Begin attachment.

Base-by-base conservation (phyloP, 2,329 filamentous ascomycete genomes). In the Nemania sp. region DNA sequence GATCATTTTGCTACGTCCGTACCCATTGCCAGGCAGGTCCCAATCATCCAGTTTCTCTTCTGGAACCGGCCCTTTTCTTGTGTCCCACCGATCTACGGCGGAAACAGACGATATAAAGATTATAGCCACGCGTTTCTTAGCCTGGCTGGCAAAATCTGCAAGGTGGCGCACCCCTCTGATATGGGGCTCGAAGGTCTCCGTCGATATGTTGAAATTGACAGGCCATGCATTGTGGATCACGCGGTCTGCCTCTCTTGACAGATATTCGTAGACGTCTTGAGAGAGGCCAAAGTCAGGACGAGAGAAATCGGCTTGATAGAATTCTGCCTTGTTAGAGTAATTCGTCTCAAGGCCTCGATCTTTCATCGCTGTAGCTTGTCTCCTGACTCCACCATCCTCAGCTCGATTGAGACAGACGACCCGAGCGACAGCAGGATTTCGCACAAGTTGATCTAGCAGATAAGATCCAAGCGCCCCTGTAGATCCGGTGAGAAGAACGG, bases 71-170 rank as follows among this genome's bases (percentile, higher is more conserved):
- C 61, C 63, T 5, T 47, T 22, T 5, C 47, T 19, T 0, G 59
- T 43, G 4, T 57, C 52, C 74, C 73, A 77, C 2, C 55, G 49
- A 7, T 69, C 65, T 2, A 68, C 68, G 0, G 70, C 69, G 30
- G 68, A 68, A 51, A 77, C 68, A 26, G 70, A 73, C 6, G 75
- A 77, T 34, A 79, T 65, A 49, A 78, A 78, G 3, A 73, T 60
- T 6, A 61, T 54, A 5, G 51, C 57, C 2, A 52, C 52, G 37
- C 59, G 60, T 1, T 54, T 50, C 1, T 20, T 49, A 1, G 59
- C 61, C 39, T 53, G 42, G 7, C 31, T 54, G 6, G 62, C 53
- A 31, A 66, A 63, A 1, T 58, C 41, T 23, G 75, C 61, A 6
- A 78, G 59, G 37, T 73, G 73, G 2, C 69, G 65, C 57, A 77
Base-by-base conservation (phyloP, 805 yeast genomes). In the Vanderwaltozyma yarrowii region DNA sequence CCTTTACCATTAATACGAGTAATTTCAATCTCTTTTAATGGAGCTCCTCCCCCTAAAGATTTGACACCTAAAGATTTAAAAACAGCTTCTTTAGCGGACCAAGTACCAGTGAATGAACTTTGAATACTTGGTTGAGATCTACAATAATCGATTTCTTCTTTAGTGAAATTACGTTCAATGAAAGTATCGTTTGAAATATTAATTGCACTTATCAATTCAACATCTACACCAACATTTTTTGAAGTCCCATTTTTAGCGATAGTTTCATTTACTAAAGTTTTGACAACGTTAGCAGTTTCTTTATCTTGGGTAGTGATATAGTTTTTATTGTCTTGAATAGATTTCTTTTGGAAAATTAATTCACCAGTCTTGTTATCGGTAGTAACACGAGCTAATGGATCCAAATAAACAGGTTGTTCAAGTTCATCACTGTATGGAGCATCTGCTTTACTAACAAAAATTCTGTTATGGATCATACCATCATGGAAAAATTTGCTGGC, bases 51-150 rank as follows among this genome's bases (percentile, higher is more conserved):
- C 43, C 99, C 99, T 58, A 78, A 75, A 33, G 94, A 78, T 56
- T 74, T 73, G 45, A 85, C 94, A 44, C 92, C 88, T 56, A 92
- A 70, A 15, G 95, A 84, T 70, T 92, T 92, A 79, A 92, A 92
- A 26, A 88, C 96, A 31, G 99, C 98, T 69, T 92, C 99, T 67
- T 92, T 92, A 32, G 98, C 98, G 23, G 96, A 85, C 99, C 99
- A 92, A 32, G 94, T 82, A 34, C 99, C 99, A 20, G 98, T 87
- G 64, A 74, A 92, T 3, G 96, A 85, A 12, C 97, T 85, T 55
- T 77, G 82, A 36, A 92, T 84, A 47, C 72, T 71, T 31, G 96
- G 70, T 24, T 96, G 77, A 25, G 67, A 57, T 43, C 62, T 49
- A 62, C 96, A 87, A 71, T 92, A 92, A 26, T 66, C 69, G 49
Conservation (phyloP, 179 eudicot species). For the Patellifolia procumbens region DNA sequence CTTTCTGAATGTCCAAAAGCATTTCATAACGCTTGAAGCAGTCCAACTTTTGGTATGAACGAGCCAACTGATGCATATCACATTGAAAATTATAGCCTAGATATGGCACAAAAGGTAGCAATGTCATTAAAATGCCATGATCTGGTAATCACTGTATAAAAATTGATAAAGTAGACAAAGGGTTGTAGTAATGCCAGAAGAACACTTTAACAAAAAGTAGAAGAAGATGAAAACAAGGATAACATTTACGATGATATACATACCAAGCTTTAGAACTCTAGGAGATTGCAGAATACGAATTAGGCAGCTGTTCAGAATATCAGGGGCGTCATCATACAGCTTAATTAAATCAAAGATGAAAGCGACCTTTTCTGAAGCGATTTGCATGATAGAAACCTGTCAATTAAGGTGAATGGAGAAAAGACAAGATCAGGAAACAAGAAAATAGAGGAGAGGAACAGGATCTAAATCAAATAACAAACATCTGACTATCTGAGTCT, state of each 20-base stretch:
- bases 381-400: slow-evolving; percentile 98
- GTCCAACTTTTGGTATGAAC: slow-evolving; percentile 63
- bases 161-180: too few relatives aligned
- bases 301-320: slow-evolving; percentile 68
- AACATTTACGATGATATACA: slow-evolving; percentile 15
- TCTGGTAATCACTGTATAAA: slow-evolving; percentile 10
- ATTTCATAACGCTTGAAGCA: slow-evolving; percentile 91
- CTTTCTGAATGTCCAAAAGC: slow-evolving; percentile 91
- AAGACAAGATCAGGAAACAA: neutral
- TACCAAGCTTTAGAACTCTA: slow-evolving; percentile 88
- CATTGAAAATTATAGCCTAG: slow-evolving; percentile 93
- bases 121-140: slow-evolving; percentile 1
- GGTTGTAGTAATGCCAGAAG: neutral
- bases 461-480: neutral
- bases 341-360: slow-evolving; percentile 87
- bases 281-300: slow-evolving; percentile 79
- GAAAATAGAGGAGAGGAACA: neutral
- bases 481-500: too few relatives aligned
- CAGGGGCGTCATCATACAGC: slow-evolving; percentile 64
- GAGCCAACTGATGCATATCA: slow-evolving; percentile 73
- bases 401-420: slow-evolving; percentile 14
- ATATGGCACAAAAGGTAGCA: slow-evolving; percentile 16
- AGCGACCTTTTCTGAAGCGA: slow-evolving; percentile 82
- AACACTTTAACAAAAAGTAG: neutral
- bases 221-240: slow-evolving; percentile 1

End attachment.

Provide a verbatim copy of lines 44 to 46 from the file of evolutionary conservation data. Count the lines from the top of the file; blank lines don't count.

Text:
- bases 401-420: slow-evolving; percentile 14
- ATATGGCACAAAAGGTAGCA: slow-evolving; percentile 16
- AGCGACCTTTTCTGAAGCGA: slow-evolving; percentile 82